FNC's 'Fox and Friends' Skeptical of Anti-Rumsfeld Crowd

The April 18 Fox and Friends First provided a welcome alternative to the mainstream media’s fawning over the dissident generals attacking Donald Rumsfeld. FNC co-hosts Steve Doocy and Page Hopkins interviewed retired Army Lieutenant Colonel Robert Maginnis about his support for Rumsfeld. Doocy teased the segment this way:

Doocy: "Lieutenant Colonel Robert Maginnis. We’re going to talk to him live from down in D.C. about Mr. Rumsfeld. There is that drumbeat, okay, would you call it a drumbeat if there are seven generals, all retired, out of 8,000 active duty and retired generals, is that really a drumbeat?"

The two hosts, who questioned Maginnis at 6:15AM EDT, maintained a healthy skepticism about the motives of these anti-Rumsfeld generals. Doocy reiterated his earlier comments by asking the former Lieutenant the following:

Doocy: "All right. It's certainly not a groundswell if you only have seven out of 8,000. It’s less then one in a thousand. And yet it is pretty extraordinary that they would voice opinion during a time of war, isn't it?"

He agreed and Page Hopkins followed up with this insightful question:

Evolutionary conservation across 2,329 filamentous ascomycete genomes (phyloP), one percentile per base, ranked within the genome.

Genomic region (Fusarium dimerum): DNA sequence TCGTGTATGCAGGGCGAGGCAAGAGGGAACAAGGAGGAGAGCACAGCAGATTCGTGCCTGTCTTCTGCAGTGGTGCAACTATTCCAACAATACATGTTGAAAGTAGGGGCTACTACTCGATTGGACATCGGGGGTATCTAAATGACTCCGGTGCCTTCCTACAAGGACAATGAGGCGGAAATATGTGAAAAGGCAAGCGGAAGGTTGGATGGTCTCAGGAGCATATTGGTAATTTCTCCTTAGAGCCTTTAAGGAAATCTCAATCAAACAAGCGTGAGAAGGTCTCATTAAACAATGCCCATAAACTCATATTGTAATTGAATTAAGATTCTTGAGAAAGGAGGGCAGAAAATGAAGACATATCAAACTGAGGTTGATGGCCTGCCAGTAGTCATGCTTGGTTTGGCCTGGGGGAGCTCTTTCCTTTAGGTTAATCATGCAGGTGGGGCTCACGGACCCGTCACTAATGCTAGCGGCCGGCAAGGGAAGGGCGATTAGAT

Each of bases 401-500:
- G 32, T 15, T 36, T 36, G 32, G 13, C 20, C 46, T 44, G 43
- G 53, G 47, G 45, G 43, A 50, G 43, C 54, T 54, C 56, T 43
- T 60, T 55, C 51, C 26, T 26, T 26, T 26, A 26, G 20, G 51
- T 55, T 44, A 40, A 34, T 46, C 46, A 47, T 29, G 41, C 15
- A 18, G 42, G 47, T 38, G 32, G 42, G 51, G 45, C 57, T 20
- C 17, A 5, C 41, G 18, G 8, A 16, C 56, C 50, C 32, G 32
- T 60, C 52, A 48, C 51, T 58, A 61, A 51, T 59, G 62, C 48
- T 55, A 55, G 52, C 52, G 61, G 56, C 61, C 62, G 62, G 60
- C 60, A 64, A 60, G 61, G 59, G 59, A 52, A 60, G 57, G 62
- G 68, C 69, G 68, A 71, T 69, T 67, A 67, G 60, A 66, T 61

Hopkins: "Sir, do you think this is so much about Secretary Rumsfeld or is he merely a lightning rod for the anti-war people?"

This tone is a marked contrast to the rest of the media, who, when it comes to these generals, have apparently lost the power of skepticism. Here are the questions that The Early Show’s Harry Smith asked John Batiste, one of those former military officials calling for Rumsfeld’s resignation. (From the April 14 edition of the CBS program):

Smith: "First off, the most important reason, single most important reason you think Secretary Rumsfeld should resign?"

Smith: "Were you frustrated in that system?"

Smith: "And I just get the sense from looking and reading the, uh, the, the opinions from you retired generals who want Rumsfeld's resignation that he just was literally just not listening enough."

So, while a contrarian network such as the Fox News Channel may provide some much needed incredulity, don’t look for it from the rest of the media. They are too busy chattering about the "groundswell."

Scott Whitlock
Scott Whitlock
Scott Whitlock is the associate editor for the Media Research Center's NewsBusters.org site.